- Our Firm
- Personal Injury
- Medical Malpractice
- Birth Injuries
- Apgar Scores
- Abnormal Birth
- Cortical Blindness
- Midwife Malpractice
- Preterm Labor Negligence
- Birth Paralysis
- Delivery by Forceps or Vacuum Extraction
- Hypoxic-Ischemic Encephalopathy (HIE)
- Neonatal Hypoxia
- Retinopathy Prematurity
- Brachial Plexus Palsy
- Developmental Delays from Birth Malpractice
- Infant Resuscitation Errors
- Neonatal Therapeutic Hypothermia
- Shoulder Dystocia
- Brain Damage/Head Trauma
- Erb’s Palsy
- Infant Wrongful Death
- NICU Malpractice
- Subgaleal Hemorrhage
- C Section Cases
- Facial Paralysis
- IUGR/Intrauterine Growth Restriction
- Nuchal Cord Malpractice
- Torticollis (Wry Neck)
- Fetal Acidosis
- OB-GYN Malpractice
- Uterine Rupture
- Cephalopelvic Disproportion
- Fetal Distress
- Klumpke’s Palsy
- Periventricular Leukomalacia
- Cerebral Palsy
- Fetal Monitoring Malpractice
- Placental Abruption
- Clavicle Fracture
- Group B Streptococcus
- Meconium Aspiration Syndrome
- Free Consultation
Chronic vein disorders like varicose veins and spider veins can be treated with intravenous laser treatments and with laser treatments applied to the skin surface. Laser treatments will send bursts of light into the vein, which will destroy the vein or make it slowly disappear.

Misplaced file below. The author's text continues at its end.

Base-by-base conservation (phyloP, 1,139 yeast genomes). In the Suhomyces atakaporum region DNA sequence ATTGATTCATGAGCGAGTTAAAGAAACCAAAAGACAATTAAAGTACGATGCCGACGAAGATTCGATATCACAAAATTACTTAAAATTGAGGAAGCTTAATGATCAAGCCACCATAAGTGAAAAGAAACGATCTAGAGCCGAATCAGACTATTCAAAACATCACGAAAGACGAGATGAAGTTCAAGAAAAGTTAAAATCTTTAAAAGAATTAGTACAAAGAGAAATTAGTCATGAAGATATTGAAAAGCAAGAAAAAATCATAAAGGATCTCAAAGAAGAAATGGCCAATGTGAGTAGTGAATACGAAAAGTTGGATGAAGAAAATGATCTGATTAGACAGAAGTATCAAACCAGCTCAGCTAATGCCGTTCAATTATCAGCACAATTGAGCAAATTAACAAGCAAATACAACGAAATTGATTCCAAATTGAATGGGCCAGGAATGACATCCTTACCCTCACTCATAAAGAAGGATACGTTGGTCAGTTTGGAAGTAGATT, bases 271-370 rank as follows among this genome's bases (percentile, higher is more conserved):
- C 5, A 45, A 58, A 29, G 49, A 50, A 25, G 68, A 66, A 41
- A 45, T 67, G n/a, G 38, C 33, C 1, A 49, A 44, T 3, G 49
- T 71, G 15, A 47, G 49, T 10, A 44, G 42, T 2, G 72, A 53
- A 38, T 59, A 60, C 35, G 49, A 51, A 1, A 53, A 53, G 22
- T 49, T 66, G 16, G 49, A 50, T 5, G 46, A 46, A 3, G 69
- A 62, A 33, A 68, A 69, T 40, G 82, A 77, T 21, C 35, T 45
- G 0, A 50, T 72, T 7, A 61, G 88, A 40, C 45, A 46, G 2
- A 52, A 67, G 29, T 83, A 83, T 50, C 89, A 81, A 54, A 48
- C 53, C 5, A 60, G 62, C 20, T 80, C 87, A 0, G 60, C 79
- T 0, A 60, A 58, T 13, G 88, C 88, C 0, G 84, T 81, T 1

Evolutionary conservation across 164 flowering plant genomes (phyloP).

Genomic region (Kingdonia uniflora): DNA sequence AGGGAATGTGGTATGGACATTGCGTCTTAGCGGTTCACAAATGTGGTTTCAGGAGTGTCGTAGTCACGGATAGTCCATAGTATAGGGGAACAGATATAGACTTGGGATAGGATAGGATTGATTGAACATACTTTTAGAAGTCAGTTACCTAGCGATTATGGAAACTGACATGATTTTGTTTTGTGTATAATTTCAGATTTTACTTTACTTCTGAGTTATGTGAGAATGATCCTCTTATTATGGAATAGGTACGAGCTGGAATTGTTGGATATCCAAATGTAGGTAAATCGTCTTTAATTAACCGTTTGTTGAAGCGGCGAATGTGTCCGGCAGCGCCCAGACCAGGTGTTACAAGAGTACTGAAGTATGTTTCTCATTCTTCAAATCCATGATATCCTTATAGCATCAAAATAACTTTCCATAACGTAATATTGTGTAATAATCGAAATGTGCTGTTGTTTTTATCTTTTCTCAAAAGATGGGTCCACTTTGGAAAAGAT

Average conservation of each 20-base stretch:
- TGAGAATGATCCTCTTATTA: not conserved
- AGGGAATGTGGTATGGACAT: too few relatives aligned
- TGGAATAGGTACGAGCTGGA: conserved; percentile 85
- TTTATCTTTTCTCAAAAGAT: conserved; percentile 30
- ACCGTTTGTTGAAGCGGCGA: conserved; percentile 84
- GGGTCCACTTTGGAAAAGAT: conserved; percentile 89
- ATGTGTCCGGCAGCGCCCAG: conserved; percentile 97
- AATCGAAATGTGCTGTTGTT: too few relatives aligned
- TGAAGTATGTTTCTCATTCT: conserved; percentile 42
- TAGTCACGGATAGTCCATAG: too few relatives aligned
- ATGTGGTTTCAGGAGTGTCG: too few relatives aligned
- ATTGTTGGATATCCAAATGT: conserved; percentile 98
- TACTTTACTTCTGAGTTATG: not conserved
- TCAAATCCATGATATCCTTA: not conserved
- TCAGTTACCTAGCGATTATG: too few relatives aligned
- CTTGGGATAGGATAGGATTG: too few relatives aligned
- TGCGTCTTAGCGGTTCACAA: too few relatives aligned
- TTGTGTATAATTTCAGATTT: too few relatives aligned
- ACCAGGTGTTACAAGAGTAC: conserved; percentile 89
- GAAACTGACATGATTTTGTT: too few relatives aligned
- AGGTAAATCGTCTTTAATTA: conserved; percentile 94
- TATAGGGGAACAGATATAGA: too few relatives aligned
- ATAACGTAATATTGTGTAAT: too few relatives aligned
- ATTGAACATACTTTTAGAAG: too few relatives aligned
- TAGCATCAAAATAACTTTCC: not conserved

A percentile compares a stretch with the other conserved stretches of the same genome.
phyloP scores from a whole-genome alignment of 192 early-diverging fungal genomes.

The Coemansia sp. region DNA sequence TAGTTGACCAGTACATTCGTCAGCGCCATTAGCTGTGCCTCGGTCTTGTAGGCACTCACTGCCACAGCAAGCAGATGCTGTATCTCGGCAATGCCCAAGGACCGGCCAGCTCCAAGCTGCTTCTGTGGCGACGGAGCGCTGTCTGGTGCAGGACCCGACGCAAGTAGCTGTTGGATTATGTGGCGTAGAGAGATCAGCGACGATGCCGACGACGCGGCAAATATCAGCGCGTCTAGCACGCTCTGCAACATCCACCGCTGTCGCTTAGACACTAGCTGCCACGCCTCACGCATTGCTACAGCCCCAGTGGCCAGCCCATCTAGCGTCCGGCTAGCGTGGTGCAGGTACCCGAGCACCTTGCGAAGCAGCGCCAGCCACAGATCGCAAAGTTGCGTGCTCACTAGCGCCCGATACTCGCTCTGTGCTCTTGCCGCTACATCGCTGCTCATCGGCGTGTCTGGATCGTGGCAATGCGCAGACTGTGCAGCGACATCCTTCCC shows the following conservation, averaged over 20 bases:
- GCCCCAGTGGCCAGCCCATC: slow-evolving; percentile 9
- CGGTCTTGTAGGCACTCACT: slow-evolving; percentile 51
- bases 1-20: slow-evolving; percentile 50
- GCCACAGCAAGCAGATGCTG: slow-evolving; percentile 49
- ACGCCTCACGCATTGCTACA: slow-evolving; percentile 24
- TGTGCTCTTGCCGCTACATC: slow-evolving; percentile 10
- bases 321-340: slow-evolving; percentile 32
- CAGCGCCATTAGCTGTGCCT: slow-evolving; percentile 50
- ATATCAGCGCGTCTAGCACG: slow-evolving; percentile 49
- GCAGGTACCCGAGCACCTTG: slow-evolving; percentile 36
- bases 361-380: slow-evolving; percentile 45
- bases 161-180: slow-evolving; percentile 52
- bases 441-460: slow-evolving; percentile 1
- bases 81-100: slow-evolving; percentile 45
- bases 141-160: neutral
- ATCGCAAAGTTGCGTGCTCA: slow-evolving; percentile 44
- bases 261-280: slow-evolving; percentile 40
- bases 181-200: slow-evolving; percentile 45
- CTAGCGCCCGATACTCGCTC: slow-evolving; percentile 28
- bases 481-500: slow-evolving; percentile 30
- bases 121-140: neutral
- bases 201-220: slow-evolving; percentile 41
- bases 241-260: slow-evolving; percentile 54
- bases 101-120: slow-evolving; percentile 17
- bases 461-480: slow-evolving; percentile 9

According to the American Society of Plastic Surgeons there were 207,790 laser treatments for varicose and spider veins performed in 2014 in the United States.
Choosing Laser Treatment for Chronic Vein Disorders
Patients choose to have laser treatments for chronic leg vein disorders if they have leg vein conditions that cause:
- Veins that bulge out from the skin
- Veins that are purple or blue
- Achy feeling in legs
- Veins that appear twisted
- Cramping in the legs
- Pain after sitting or standing for prolonged periods of time
Doctors are not sure why varicose and spider veins develop in some people and not others. These chronic vein disorders seem to be hereditary, and may be a signal for circulatory problems. Patients who live sedentary lifestyles or who have gained a lot of weight are most at risk for varicose and spider veins.
Healthy veins have valves that block the blood from flowing backward and keep all blood flow in one direction. In some people, these valves stop functioning properly and allow blood to flow back and pool inside the vein causing varicose veins, or allows the blood to flow back and pool in smaller veins creating spider veins.
Varicose and spider veins can occur anywhere on the body, but are most common in the legs and thighs. Both are much more common in women than in men. Age is a major factor for varicose and spider veins because veins loose elasticity as they get older which causes them to stretch and become weak. Pregnancy may also be a factor in developing certain vein conditions.
There is no way to prevent varicose and spider veins. Most treatments for these conditions are purely cosmetic and do not stem from a particular medical need. Some patients do experience pain or discomfort as a result of varicose and spider veins and choose to have them treated. In rare cases, untreated varicose and spider veins can cause ulcers, blood clots, and bleeding.